Sifted: Experts answer your baking q's
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My favorite recipe for cinnamon rolls calls for several cups of flour, a box of white or yellow cake mix, yeast, and a couple of other ingredients. &nbsWith the cake mix and two risings before being shaped into rolls, it makes a nice, light and rich bakery-like dough . . . . Unfortunately, it makes 24 rolls (two pans) -- oftentimes too many for just my husband and I and/or my small group of coworkers.
What would be the best point at which to freeze half of the prepared dough for future use: after one of the initial risings (thaw the dough, let it rise again and then shape into rolls), or when the rolls are completed and in the pans but not yet baked? Or would it simply be better/wiser to halve the recipe (using half of the cake mix for another use or a small cake) to end up with a single pan of rolls?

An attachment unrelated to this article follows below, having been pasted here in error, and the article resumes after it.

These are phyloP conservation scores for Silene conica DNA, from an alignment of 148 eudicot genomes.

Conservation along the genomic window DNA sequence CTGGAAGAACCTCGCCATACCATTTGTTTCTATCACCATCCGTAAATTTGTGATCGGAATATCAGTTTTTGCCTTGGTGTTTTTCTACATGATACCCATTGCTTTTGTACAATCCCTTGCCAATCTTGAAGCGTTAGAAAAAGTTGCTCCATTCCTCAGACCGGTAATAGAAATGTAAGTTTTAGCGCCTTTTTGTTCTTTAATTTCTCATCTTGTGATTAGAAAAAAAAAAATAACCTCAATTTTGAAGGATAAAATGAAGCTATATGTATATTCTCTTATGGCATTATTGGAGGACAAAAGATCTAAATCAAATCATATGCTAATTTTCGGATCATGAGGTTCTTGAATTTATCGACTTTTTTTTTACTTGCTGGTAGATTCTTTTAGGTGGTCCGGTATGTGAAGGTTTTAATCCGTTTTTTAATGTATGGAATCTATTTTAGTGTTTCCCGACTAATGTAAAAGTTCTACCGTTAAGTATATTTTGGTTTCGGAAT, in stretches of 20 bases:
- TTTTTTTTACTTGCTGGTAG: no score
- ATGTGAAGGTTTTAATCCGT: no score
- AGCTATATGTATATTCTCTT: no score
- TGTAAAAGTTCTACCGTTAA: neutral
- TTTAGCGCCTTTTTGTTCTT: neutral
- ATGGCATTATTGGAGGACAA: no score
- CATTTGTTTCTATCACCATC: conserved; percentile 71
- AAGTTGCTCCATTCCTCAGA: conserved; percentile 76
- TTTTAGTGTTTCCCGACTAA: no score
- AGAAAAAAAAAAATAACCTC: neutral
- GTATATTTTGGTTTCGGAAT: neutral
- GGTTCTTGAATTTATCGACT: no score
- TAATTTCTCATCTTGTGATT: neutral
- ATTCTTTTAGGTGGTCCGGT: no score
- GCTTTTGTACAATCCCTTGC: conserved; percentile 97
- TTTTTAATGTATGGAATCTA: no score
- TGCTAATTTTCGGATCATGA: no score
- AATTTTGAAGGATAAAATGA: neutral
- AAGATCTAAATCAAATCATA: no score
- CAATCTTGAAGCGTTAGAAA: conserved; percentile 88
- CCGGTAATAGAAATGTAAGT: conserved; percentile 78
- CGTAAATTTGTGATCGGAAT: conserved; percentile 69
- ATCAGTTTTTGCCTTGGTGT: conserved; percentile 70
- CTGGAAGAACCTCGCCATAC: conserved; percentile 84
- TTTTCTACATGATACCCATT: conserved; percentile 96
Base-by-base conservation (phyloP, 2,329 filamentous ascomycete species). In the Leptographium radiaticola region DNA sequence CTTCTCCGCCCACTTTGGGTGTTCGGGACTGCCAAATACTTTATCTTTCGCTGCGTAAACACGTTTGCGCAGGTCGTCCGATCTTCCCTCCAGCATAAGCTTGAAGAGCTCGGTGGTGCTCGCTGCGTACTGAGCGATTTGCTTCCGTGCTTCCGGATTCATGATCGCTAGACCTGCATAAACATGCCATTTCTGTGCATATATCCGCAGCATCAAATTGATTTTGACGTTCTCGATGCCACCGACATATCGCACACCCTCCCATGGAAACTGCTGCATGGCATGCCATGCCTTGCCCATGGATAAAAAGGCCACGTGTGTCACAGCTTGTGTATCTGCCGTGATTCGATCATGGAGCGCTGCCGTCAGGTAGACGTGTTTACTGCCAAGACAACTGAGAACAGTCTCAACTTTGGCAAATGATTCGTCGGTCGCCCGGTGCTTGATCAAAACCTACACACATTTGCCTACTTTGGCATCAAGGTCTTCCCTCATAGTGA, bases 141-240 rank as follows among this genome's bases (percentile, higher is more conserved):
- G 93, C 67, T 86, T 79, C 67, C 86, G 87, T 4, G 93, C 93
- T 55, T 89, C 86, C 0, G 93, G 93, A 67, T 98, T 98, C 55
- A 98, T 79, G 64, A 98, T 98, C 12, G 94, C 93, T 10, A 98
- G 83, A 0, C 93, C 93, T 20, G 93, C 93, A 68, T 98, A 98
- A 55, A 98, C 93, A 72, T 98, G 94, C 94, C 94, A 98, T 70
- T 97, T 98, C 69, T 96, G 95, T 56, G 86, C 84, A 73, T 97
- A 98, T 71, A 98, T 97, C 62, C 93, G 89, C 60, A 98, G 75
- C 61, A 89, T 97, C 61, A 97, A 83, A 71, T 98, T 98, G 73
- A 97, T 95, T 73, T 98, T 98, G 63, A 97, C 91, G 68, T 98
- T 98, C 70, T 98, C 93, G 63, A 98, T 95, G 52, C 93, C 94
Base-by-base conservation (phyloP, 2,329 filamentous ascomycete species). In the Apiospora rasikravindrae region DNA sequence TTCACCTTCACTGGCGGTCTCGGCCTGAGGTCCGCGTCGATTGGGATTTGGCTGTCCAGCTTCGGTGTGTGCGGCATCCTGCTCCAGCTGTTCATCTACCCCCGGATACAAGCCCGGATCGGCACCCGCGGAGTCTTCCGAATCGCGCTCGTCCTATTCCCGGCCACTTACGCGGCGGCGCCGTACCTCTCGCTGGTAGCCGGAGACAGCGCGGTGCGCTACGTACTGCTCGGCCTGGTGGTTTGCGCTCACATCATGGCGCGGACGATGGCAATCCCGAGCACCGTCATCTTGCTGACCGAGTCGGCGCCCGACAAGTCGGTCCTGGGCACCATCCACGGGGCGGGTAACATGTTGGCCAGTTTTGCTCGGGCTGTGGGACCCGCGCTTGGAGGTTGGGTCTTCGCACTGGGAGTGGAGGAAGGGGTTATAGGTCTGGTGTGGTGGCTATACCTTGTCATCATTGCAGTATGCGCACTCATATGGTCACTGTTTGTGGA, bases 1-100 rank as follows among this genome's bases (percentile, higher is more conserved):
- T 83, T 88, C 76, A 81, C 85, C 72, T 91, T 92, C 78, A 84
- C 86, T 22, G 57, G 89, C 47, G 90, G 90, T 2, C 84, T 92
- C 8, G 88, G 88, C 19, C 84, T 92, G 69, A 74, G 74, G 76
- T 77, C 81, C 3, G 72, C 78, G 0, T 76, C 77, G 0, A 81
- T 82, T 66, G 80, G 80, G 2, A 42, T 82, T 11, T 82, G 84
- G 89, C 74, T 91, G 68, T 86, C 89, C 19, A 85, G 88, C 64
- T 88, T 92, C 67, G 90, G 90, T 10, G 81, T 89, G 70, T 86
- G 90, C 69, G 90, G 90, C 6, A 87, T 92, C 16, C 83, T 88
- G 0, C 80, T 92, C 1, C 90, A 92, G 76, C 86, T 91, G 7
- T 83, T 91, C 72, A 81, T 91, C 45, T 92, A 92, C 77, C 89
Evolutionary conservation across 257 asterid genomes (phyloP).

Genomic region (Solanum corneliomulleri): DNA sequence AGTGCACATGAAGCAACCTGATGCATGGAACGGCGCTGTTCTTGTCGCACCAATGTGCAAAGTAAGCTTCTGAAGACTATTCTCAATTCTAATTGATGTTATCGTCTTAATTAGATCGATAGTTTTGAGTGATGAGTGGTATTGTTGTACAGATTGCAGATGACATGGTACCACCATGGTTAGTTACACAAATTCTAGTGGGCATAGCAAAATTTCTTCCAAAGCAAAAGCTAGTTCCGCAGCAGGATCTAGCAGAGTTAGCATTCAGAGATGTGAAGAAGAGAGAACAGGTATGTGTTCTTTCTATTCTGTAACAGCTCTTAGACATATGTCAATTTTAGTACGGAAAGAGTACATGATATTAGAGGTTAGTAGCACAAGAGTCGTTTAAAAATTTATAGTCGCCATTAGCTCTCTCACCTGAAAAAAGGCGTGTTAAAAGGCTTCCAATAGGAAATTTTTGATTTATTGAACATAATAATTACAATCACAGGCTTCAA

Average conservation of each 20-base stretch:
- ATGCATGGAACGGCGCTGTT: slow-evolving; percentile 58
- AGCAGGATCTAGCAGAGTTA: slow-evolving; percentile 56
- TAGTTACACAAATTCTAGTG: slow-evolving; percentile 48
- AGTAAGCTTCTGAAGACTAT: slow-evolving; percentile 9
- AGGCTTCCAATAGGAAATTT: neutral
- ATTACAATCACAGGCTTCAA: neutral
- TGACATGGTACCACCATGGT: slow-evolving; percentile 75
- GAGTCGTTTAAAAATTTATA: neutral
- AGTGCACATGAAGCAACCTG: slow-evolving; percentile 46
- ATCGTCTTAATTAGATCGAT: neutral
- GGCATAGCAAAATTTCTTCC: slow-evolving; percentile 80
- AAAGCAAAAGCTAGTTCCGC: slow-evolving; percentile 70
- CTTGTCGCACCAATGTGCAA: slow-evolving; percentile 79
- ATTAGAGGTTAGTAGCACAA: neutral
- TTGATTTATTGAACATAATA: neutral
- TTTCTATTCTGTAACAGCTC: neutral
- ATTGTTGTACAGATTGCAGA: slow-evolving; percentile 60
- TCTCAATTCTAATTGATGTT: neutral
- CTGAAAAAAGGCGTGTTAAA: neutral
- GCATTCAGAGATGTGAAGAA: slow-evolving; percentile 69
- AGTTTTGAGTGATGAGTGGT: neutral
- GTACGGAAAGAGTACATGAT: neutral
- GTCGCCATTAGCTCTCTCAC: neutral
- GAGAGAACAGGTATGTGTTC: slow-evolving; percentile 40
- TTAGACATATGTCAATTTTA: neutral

Many thanks for whatever suggestions you might have!
-- Mary Carroll, Springfield
DORIE GREENSPAN: My first choice would be to halve the recipe and bake a single pan of rolls. I'd put the leftover cake mix in a plastic bag, press out all of the air and freeze the mix, so you'll have it for the next batch of cinnamon rolls.
The other possibility is to freeze half of the dough right after you mix it; in other words, before the first rise. (This is what my husband does with his bread.) The night before you want to make the rolls, put the mix in the refrigerator to defrost. Bring it to room temperature the next day and then go through the rest of the process.
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The Food Section
| December 8, 2010; 10:00 AM ET
Categories: Recipes | Tags: recipes
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